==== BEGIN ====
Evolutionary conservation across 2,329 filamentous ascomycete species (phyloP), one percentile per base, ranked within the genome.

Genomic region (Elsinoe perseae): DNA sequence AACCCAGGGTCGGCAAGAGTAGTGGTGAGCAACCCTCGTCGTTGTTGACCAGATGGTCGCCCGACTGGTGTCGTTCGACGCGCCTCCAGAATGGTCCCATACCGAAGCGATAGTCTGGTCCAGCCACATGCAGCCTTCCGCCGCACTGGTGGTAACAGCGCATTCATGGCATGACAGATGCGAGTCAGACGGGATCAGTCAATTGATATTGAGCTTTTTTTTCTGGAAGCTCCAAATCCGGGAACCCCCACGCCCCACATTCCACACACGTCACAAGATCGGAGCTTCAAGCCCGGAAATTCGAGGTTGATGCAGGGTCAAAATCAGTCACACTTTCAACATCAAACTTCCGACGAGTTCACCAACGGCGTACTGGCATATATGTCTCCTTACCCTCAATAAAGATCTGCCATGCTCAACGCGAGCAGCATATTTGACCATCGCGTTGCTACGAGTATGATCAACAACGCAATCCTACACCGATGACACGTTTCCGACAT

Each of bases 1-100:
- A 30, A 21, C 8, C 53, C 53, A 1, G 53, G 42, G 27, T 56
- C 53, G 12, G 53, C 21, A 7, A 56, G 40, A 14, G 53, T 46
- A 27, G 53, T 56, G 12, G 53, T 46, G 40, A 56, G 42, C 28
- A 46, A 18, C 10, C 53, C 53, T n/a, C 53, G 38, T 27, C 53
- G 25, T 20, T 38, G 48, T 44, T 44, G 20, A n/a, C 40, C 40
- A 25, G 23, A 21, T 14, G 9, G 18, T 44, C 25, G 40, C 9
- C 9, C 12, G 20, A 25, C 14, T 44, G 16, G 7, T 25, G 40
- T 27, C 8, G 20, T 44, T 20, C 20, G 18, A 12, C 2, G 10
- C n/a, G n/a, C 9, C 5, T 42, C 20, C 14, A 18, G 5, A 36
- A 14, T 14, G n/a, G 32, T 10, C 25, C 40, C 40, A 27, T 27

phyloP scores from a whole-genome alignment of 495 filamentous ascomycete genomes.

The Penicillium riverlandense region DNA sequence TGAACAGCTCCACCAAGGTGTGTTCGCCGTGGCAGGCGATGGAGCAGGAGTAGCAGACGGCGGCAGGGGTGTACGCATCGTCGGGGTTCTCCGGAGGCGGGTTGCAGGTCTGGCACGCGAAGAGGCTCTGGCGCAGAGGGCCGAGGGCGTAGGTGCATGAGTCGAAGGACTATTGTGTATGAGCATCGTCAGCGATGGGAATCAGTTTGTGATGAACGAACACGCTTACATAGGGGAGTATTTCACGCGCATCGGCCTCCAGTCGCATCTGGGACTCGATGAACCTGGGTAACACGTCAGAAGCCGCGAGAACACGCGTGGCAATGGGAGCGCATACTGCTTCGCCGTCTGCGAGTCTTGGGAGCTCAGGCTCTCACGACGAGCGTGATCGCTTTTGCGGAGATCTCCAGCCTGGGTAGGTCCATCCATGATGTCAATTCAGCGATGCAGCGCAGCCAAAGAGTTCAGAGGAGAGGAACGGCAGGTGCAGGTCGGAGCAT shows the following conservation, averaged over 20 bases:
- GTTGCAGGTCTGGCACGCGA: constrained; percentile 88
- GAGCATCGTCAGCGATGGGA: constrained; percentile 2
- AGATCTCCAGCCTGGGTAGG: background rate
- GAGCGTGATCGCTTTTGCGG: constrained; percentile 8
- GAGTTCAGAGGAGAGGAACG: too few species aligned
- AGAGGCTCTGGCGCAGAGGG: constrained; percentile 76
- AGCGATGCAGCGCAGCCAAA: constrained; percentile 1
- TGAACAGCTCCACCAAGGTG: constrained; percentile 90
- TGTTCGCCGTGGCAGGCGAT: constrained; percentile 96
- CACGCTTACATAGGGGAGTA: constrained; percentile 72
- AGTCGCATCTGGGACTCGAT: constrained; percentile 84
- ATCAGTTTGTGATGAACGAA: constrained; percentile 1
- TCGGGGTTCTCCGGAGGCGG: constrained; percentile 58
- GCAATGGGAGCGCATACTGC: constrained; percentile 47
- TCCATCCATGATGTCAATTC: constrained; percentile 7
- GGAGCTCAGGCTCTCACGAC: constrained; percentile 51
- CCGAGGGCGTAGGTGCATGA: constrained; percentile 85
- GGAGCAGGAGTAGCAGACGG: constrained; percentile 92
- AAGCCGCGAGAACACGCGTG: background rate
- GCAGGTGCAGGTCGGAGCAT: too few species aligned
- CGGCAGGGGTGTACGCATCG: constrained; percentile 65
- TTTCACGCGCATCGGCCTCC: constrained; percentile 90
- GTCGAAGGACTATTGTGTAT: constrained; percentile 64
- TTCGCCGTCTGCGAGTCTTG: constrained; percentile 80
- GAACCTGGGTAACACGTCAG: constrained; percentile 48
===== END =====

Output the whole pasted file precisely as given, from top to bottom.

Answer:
Evolutionary conservation across 2,329 filamentous ascomycete species (phyloP), one percentile per base, ranked within the genome.

Genomic region (Elsinoe perseae): DNA sequence AACCCAGGGTCGGCAAGAGTAGTGGTGAGCAACCCTCGTCGTTGTTGACCAGATGGTCGCCCGACTGGTGTCGTTCGACGCGCCTCCAGAATGGTCCCATACCGAAGCGATAGTCTGGTCCAGCCACATGCAGCCTTCCGCCGCACTGGTGGTAACAGCGCATTCATGGCATGACAGATGCGAGTCAGACGGGATCAGTCAATTGATATTGAGCTTTTTTTTCTGGAAGCTCCAAATCCGGGAACCCCCACGCCCCACATTCCACACACGTCACAAGATCGGAGCTTCAAGCCCGGAAATTCGAGGTTGATGCAGGGTCAAAATCAGTCACACTTTCAACATCAAACTTCCGACGAGTTCACCAACGGCGTACTGGCATATATGTCTCCTTACCCTCAATAAAGATCTGCCATGCTCAACGCGAGCAGCATATTTGACCATCGCGTTGCTACGAGTATGATCAACAACGCAATCCTACACCGATGACACGTTTCCGACAT

Each of bases 1-100:
- A 30, A 21, C 8, C 53, C 53, A 1, G 53, G 42, G 27, T 56
- C 53, G 12, G 53, C 21, A 7, A 56, G 40, A 14, G 53, T 46
- A 27, G 53, T 56, G 12, G 53, T 46, G 40, A 56, G 42, C 28
- A 46, A 18, C 10, C 53, C 53, T n/a, C 53, G 38, T 27, C 53
- G 25, T 20, T 38, G 48, T 44, T 44, G 20, A n/a, C 40, C 40
- A 25, G 23, A 21, T 14, G 9, G 18, T 44, C 25, G 40, C 9
- C 9, C 12, G 20, A 25, C 14, T 44, G 16, G 7, T 25, G 40
- T 27, C 8, G 20, T 44, T 20, C 20, G 18, A 12, C 2, G 10
- C n/a, G n/a, C 9, C 5, T 42, C 20, C 14, A 18, G 5, A 36
- A 14, T 14, G n/a, G 32, T 10, C 25, C 40, C 40, A 27, T 27

phyloP scores from a whole-genome alignment of 495 filamentous ascomycete genomes.

The Penicillium riverlandense region DNA sequence TGAACAGCTCCACCAAGGTGTGTTCGCCGTGGCAGGCGATGGAGCAGGAGTAGCAGACGGCGGCAGGGGTGTACGCATCGTCGGGGTTCTCCGGAGGCGGGTTGCAGGTCTGGCACGCGAAGAGGCTCTGGCGCAGAGGGCCGAGGGCGTAGGTGCATGAGTCGAAGGACTATTGTGTATGAGCATCGTCAGCGATGGGAATCAGTTTGTGATGAACGAACACGCTTACATAGGGGAGTATTTCACGCGCATCGGCCTCCAGTCGCATCTGGGACTCGATGAACCTGGGTAACACGTCAGAAGCCGCGAGAACACGCGTGGCAATGGGAGCGCATACTGCTTCGCCGTCTGCGAGTCTTGGGAGCTCAGGCTCTCACGACGAGCGTGATCGCTTTTGCGGAGATCTCCAGCCTGGGTAGGTCCATCCATGATGTCAATTCAGCGATGCAGCGCAGCCAAAGAGTTCAGAGGAGAGGAACGGCAGGTGCAGGTCGGAGCAT shows the following conservation, averaged over 20 bases:
- GTTGCAGGTCTGGCACGCGA: constrained; percentile 88
- GAGCATCGTCAGCGATGGGA: constrained; percentile 2
- AGATCTCCAGCCTGGGTAGG: background rate
- GAGCGTGATCGCTTTTGCGG: constrained; percentile 8
- GAGTTCAGAGGAGAGGAACG: too few species aligned
- AGAGGCTCTGGCGCAGAGGG: constrained; percentile 76
- AGCGATGCAGCGCAGCCAAA: constrained; percentile 1
- TGAACAGCTCCACCAAGGTG: constrained; percentile 90
- TGTTCGCCGTGGCAGGCGAT: constrained; percentile 96
- CACGCTTACATAGGGGAGTA: constrained; percentile 72
- AGTCGCATCTGGGACTCGAT: constrained; percentile 84
- ATCAGTTTGTGATGAACGAA: constrained; percentile 1
- TCGGGGTTCTCCGGAGGCGG: constrained; percentile 58
- GCAATGGGAGCGCATACTGC: constrained; percentile 47
- TCCATCCATGATGTCAATTC: constrained; percentile 7
- GGAGCTCAGGCTCTCACGAC: constrained; percentile 51
- CCGAGGGCGTAGGTGCATGA: constrained; percentile 85
- GGAGCAGGAGTAGCAGACGG: constrained; percentile 92
- AAGCCGCGAGAACACGCGTG: background rate
- GCAGGTGCAGGTCGGAGCAT: too few species aligned
- CGGCAGGGGTGTACGCATCG: constrained; percentile 65
- TTTCACGCGCATCGGCCTCC: constrained; percentile 90
- GTCGAAGGACTATTGTGTAT: constrained; percentile 64
- TTCGCCGTCTGCGAGTCTTG: constrained; percentile 80
- GAACCTGGGTAACACGTCAG: constrained; percentile 48